An award-winning, tense, psychological drama, Black Narcissus was written, produced and directed by Michael Powell and Emeric Pressburger, two of the most influential and acclaimed film-makers of all time. Sumptuously shot in Technicolor by Oscar-winning cinematographer Jack Cardiff and showcasing a career-defining performance from Deborah Kerr, Black Narcissus is featured here in a High Definition transfer made from original film elements in its as-exhibited theatrical aspect ratio.
Sister Clodagh leads a group of Anglican nuns to a remote Himalayan range of mountains, there to set up a mission in an abandoned harem. In her first position of authority, she finds both her physical and spiritual limits being stretched as she tries to maintain order and discipline in a claustrophobically hostile environment. The extremes of climate and the peculiar amorality of the local natives all combine to slowly corrupt the women's faith, pushing them further into jealousy, anger and madness...
SPECIAL FEATURES (Standard Definition unless otherwise noted)
 Audio Commentary with Michael Powell and Martin Scorsese
 Original theatrical trailer [HD]
 Painting with Light: a documentary on Jack Cardiff
 A Profile of Black Narcissus featurette
 Extensive image galleries [HD]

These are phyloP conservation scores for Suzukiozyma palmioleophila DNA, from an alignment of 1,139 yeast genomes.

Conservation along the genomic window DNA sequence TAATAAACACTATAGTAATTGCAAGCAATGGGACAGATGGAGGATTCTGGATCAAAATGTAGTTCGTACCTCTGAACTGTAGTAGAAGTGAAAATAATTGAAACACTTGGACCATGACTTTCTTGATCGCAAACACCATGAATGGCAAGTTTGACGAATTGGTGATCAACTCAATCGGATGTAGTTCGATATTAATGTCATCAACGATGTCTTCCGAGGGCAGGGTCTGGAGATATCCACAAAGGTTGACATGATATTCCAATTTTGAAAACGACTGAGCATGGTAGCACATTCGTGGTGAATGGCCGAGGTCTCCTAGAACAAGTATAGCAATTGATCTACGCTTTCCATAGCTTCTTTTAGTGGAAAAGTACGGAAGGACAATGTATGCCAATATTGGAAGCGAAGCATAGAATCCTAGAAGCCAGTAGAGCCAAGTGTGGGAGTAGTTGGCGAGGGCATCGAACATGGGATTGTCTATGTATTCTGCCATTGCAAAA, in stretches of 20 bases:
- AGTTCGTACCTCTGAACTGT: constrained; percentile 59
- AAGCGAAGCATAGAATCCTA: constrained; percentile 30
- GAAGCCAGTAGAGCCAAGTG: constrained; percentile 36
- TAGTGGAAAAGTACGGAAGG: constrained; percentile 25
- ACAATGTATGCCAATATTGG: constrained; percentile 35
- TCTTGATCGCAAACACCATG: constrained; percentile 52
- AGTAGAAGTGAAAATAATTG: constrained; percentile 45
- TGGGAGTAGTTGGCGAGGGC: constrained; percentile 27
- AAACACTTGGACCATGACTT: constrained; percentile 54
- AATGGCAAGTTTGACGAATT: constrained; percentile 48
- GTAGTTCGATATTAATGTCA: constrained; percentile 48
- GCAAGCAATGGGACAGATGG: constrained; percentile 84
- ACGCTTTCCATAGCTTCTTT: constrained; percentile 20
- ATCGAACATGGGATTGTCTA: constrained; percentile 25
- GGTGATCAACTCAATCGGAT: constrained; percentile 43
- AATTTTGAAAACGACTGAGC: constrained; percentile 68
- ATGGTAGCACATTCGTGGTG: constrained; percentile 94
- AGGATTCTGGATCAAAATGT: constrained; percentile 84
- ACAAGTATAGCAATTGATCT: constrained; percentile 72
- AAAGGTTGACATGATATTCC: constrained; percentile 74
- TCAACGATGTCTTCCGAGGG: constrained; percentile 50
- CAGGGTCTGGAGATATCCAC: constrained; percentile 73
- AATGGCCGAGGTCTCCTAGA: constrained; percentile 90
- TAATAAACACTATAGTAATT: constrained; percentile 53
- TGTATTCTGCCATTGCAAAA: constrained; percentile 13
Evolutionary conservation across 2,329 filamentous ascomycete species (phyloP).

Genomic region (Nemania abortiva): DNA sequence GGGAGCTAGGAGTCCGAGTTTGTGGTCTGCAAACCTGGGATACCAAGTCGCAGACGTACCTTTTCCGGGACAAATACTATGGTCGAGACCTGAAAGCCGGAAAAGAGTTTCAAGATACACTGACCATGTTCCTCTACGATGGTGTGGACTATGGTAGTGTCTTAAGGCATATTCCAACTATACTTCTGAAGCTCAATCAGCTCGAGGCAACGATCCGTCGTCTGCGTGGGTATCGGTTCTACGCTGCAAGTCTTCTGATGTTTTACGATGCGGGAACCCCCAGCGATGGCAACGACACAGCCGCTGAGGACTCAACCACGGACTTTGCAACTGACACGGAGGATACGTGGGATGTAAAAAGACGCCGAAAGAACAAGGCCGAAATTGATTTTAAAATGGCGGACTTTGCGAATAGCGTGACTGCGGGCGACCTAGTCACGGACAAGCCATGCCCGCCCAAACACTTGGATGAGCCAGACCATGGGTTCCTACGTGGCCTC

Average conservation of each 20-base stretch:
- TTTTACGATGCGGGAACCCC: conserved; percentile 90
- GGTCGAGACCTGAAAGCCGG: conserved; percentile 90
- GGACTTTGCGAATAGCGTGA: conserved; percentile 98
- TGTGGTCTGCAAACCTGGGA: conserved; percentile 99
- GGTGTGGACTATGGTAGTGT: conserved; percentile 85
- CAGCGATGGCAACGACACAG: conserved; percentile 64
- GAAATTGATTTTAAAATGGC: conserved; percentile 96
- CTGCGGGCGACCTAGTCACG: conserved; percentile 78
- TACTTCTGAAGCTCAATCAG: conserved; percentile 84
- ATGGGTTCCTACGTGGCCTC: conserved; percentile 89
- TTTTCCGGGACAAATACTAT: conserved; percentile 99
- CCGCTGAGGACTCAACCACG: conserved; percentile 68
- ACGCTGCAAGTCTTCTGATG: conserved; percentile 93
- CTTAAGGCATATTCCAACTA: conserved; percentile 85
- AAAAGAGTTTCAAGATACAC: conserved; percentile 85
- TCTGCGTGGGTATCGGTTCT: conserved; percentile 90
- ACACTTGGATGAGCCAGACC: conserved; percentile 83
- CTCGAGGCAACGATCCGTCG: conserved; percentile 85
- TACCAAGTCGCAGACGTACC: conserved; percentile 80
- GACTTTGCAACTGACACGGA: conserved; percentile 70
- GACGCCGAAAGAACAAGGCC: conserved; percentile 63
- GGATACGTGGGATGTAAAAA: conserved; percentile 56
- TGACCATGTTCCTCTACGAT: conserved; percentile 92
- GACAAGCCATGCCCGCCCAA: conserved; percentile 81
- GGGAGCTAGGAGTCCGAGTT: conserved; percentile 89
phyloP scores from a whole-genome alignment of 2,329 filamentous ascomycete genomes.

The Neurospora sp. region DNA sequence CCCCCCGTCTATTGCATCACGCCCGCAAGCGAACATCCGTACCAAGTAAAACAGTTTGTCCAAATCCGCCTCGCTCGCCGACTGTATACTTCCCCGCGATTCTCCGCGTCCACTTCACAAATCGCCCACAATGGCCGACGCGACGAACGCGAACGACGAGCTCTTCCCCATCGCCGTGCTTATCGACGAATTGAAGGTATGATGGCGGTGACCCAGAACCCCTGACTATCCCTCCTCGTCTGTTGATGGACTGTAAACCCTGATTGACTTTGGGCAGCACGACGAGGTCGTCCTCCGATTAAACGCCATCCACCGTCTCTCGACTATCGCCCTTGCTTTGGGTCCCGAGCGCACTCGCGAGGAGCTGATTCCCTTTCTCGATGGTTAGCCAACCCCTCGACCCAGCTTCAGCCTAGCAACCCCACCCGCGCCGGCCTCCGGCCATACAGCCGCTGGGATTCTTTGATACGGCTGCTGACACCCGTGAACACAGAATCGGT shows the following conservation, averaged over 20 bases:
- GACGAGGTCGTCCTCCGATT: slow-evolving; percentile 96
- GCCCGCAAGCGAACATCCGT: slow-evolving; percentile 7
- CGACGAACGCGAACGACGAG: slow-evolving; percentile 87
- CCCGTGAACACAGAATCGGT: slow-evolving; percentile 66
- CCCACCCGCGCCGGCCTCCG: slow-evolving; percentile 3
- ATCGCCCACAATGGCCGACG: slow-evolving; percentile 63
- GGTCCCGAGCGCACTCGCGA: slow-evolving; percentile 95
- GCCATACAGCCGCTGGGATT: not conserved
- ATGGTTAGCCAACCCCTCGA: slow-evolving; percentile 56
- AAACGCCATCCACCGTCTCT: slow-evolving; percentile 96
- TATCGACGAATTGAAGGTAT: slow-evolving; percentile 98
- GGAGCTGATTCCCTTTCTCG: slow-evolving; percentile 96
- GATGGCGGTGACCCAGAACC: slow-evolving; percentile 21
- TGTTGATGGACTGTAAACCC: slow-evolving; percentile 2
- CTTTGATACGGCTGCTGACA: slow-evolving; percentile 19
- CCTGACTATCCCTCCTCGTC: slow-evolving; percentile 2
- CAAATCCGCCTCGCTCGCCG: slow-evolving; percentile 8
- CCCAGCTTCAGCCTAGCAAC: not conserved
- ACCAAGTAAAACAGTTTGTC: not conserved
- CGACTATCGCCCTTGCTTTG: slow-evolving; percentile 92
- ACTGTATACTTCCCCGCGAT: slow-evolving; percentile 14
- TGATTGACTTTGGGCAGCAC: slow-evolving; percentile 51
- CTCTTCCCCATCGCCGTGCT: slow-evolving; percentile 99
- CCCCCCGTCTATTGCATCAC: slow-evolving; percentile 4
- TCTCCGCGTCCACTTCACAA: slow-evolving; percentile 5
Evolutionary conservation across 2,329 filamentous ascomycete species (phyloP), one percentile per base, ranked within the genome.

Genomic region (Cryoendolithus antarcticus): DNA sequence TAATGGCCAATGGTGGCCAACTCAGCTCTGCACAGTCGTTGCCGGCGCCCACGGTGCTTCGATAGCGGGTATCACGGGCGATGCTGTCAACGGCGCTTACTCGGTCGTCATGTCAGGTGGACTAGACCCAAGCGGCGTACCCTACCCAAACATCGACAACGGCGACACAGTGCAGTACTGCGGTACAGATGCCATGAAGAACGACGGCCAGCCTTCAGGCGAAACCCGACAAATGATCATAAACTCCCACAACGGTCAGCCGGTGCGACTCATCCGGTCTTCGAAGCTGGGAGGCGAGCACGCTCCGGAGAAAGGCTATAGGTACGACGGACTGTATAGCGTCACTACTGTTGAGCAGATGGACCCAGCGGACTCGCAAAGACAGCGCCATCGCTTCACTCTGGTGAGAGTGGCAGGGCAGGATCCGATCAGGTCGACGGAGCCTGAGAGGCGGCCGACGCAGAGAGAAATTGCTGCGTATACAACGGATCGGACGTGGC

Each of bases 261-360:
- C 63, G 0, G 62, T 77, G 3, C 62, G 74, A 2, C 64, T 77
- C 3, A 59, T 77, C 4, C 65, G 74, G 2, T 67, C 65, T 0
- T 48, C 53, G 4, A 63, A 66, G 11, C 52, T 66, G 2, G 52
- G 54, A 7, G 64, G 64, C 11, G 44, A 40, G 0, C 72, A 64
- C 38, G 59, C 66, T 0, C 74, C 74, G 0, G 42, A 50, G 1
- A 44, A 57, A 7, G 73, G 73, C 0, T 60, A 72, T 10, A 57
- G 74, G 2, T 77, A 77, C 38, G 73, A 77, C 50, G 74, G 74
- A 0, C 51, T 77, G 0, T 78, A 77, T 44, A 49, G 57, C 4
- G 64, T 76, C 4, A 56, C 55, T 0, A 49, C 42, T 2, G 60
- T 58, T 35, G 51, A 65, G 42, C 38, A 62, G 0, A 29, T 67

Original promotional material PDFs
 Commemorative booklet
When Bernardo Bertolucci went to the Himalayas to film Little Buddha
, so the anecdote runs, he was disappointed by the scenery. Somehow, the real thing didn't quite live up to what he'd been led to expect by Powell and Pressburger's Black Narcissus
. It's not hard to see why he felt let down. Their film is almost ridiculously gorgeous--a procession of saturated Technicolor, Expressionist angles, theatrical lighting and overwrought design. It has a good claim to being the high watermark of lushness in the British cinema (and, incidentally, every original foot of it was actually shot in Britain). No wonder it took the Oscar for colour cinematography (shot by Jack Cardiff) as well as for art direction and set decoration (created by Alfred Junge).
Audiences loved it on its first release, but the critics were cooler: hadn't the story been upstaged by the baroque images? Well, probably, but that's not altogether a bad thing, since the plot--quite faithful to Rumer Godden's popular novel --isn't wholly free of corn. A group of five Anglican nuns, led by Sister Clodagh (Deborah Kerr) establish a school and hospital in a former harem among the Himalayan peaks. The wind blows, the drums pound, the Old Gods stir, and one by one the celibate sisters succumb to unchaste thoughts, above all Sister Ruth (Kathleen Byron, terrific in the role), so consumed by erotic yearning for the one Englishman in sight (David Farraar) she puts on crimson lipstick, wears her wimple-free tresses like an early Goth and takes a downward turn. (Black Narcissus features the greatest scene involving a nun and a high place this side of Hitchcock's Vertigo and Jacques Rivette's La Religieuse.) Silly, to be sure, but also sublime at times and as curiously entertaining as it is picturesque. --Kevin Jackson
--This text refers to an out of print or unavailable edition of this title.